Interviews | April 7, 2021
Read more about `Sharing the Burden: An Interview with Charlie Laderman`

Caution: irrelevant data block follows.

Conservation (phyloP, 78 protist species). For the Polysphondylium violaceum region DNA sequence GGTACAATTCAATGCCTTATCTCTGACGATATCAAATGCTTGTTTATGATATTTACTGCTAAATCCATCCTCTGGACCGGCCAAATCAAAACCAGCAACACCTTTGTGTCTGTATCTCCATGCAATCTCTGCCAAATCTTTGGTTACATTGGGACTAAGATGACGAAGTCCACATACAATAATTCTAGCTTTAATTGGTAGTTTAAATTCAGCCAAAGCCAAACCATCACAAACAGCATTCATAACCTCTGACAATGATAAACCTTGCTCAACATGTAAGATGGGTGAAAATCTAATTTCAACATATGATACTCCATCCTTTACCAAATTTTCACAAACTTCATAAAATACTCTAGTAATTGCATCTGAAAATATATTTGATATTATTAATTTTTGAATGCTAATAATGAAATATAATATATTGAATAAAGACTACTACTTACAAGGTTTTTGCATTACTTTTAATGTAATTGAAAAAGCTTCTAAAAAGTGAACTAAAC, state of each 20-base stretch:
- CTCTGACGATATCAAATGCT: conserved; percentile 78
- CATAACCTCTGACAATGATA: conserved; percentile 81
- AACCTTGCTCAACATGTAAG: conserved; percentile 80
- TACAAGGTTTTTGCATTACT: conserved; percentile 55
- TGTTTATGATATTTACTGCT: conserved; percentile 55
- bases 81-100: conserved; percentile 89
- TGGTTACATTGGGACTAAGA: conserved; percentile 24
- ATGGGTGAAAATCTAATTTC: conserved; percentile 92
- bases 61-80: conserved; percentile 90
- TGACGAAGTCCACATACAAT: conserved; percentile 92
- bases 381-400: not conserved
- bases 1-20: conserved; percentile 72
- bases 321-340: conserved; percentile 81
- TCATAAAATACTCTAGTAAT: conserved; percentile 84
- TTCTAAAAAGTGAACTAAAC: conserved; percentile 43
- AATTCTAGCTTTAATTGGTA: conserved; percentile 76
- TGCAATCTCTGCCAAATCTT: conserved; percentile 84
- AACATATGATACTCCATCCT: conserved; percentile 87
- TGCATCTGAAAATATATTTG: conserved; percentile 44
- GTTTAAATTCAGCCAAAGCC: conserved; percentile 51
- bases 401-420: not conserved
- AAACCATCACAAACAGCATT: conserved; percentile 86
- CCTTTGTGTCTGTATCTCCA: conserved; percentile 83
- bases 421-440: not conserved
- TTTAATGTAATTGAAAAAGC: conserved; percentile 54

Drawing on research in U.S., British, and Armenian archives, Sharing the Burden looks at the evolution of the relationship between the United States and Great Britain from roughly 1894 until 1919. What was known as “The Armenian Question,” a complex knot of dilemmas pertaining to humanitarian intervention, empire, and the evolution of international cooperation, arose time and again in these years, as Armenian people suffered successive massacres under the crumbling Ottoman Empire. At the start of Laderman’s book, the United States still relied on missionary groups—not ambassadors—as its representatives in many parts of the world, and the Sublime Porte in Istanbul still controlled most of the Middle East; by the end, the United States is firmly ensconced as a great power, the League of Nations has been both formed and rapidly undermined, and European colonial mandates controlled much of the Middle East. Sharing the Burden provides a vivid window into these significant transformations, all while charting how various U.S. presidents, missionary leaders, and British officials responded to the question of humanitarian intervention to save the Armenians. Along the way, Laderman brings to light many forgotten projects of the period: an Anglo-American colonial alliance, the drive to establish a U.S.-controlled mandate in Armenia, and the salience of the Armenian question for the American public—tantalizing counterfactuals, indeed.